16 year son with no qualifications?

Question:My son left school six months ago with no qualifications. Recently he went for an interview for an apprentice ship and he got 2 interviews, passed test and boss said he liked him and that he had a good attitude. He did some part time temporary casual labouring work for this boss a few weeks ago to help him out and was reliable andpunctual.
Today boss
asked to see him and we thought that my son had got the apprenticeship post but boss said that the people who actually do the training - he is sent away to college one day a week have said that my son will struggle with the maths component and will not give him a chance.

we are so disappointed especially as boss says he likes his attitude etc but has basically told son to go and get maths qualification.
what would you do ? son is not keen to go to college full time as wants to earn some money. ln uk

Your son needs to take the National Test in Numeracy at Level 2. This will give him the up-to-date maths qualification he needs and most employers will accept the Level 2 Test in place of a GCSE Grade C Pass.

The National Test is something which has been brought in by the Government to allow adults to show that they are literate and numerate to a competent level (your son could also take the Literacy exam if he so wished).

Taking the test is free and flexible. Various adult learning centres offer it; your son will receive free tuition and can take the test whenever he is ready. Learners usually brush up their skills for around six weeks before sitting the exam. Your son could study part-time during hours which suit him. It's a much more realistic option to retaking GCSEs and it takes a fraction of the time.

I would strongly urge you to check out the following link for more information:
You should have kept your son in school and made sure he finished his exams rather than dropping out and having no direction in life.

sorry, its harsh but true!
You've got to play the game by the rules. Going away and getting suitably qualified shows committment. Things that are worth having in life don't normally fall into our laps.
Why does he not do a night school or part-time course at college in maths. This way he can work and gain the required qualification then try again for the apprenticeship.
I had the same problem too, you're son needs to go back to college to re-sit his GCSE's or atleast go to an open learning centre to get some form of support with his maths. They have lots of adult learning places in the UK, they're free too.. so take advantage!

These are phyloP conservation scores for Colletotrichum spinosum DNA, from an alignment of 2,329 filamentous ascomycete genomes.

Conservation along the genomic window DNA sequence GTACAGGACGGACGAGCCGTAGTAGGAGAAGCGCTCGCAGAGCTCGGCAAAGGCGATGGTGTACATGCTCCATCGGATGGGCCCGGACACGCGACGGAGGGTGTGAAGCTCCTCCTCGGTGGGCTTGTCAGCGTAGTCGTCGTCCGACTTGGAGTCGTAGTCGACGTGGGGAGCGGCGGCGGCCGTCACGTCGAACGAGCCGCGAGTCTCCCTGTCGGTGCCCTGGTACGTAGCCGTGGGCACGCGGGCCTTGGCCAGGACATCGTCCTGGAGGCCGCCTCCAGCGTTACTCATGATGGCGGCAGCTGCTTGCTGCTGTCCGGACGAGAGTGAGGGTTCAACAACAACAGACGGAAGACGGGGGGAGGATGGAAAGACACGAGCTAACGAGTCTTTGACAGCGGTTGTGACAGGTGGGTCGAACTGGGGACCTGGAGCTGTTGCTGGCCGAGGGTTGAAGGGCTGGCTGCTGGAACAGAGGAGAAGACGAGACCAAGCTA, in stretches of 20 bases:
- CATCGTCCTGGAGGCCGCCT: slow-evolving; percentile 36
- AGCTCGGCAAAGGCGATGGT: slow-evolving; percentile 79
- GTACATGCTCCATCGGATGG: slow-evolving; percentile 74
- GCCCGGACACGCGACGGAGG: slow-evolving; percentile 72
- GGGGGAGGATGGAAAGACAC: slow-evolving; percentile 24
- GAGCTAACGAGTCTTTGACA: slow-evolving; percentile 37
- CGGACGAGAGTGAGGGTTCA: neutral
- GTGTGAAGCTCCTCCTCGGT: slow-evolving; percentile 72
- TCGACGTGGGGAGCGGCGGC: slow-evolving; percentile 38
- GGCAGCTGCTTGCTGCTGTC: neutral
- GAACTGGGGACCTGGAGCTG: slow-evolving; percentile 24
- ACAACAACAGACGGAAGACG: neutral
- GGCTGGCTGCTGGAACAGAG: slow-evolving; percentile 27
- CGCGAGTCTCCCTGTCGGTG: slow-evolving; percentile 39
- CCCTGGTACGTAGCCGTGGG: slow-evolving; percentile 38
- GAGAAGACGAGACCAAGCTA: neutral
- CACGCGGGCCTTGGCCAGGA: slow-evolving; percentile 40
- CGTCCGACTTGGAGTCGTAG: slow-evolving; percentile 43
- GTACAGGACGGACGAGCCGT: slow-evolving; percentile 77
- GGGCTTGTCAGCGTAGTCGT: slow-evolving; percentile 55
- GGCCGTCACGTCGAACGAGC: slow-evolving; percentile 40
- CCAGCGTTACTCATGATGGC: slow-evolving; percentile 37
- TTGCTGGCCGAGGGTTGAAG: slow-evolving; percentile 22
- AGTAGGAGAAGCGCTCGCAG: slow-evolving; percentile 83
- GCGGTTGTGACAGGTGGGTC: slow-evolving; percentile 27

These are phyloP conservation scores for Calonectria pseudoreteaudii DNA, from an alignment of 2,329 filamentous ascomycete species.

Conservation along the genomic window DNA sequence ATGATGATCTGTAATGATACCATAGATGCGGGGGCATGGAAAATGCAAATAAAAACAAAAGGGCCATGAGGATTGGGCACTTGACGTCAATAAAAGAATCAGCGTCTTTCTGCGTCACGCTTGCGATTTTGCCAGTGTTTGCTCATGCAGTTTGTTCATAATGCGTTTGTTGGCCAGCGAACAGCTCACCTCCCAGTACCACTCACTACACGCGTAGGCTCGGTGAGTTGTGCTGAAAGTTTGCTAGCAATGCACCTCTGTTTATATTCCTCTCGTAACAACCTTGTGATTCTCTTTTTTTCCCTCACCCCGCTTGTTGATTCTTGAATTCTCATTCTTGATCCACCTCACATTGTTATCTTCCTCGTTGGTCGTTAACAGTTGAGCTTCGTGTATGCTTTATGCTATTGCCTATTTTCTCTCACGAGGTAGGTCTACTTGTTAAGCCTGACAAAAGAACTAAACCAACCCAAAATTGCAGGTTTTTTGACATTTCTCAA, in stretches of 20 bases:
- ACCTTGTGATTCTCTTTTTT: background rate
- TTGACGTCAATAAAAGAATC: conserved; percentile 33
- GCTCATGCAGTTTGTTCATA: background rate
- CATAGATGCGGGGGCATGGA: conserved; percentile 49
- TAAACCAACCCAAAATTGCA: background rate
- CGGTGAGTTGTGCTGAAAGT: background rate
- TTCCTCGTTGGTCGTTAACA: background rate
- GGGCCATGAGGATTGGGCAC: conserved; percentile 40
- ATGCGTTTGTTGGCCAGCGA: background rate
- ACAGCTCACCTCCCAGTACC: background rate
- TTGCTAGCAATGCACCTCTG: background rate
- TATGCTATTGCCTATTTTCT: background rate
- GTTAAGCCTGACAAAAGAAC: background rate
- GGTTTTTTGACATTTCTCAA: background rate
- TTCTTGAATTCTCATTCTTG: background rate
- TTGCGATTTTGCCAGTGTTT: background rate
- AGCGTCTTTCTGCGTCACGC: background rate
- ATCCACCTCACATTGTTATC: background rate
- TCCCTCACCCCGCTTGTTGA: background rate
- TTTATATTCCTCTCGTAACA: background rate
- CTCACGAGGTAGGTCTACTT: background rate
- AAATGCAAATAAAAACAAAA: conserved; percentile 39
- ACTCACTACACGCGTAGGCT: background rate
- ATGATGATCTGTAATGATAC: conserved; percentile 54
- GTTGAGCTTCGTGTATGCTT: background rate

For every apprenticeship you have to do one day at college, if you son really wants to do this then he will agree to go to college work hard and get the grades he needs to do what he wants to do as a career...
If not then he will end up being a labourer full time, no one wants this.
I would ask to meet the college tutor in person and plead my case to them and show them how committed I really was> if that doesn't work then carry on labouribng but go to evening classes to get the maths qualification
Rather than go back to college full time ,can he not study maths at a evening college or school? He could also possibly do some evening studies of the technical subject that suits him. This would leave him free to get some sort of work in the day and earn some money. OK it would restrict his leisure time for a while but it is worth it in the long run.
I left school at 15 without qualifications. I eventually returned to education 10 years later and worked my backside off. I eventually went to university and obtained a law degree and now practice as a soilicitor.

The point is, just becasue he is drifting at the moment, does not mean that his future is set in stone. He can attend college part time and work full time.
I'm sorry but your sons boss is right, whats the point in sending a lad on an apprentice ship if you know from the off, he can't cope with part of the course work.
there not free it costs a lot of money and any boss that would gamble that on a lad that does not have a track record of passing tests would in my view be a bad boss.
think of what it would do to your son if half way in he found it impossible to cope, all his class mates leaving him behind, i think that would do more harm than good.
if your son really wants to get on, he needs to get some GCES's in maths and English, this boss seems like a nice guy, ask him would he find your son a job labouring just for a year so he can go night school and get some GCSE's or give your son a apprentice ship in a years time once he has proved himself.
if he will your son has something to aim for and this boss is giving him one hell of a helping hand.
i know what 16 year olds are like, they want it all now, but he has to figure out that hes got a really good opportunity here, for god sake don't let him blow it
Your son doesn't want to got to college for a year for the sake of his future (where he can work part-time and earn EMA) he'dbetter learn to dance, sing tell jokes or shag famous girls because that's the only way I've seen it work.
Thats a shame, maths is really not as difficult as he probably thinks. I was terrified of maths until I was about 25..and a few years later (not many) I can tackle any maths problem with ease, which is a relief to my patients i can tell you.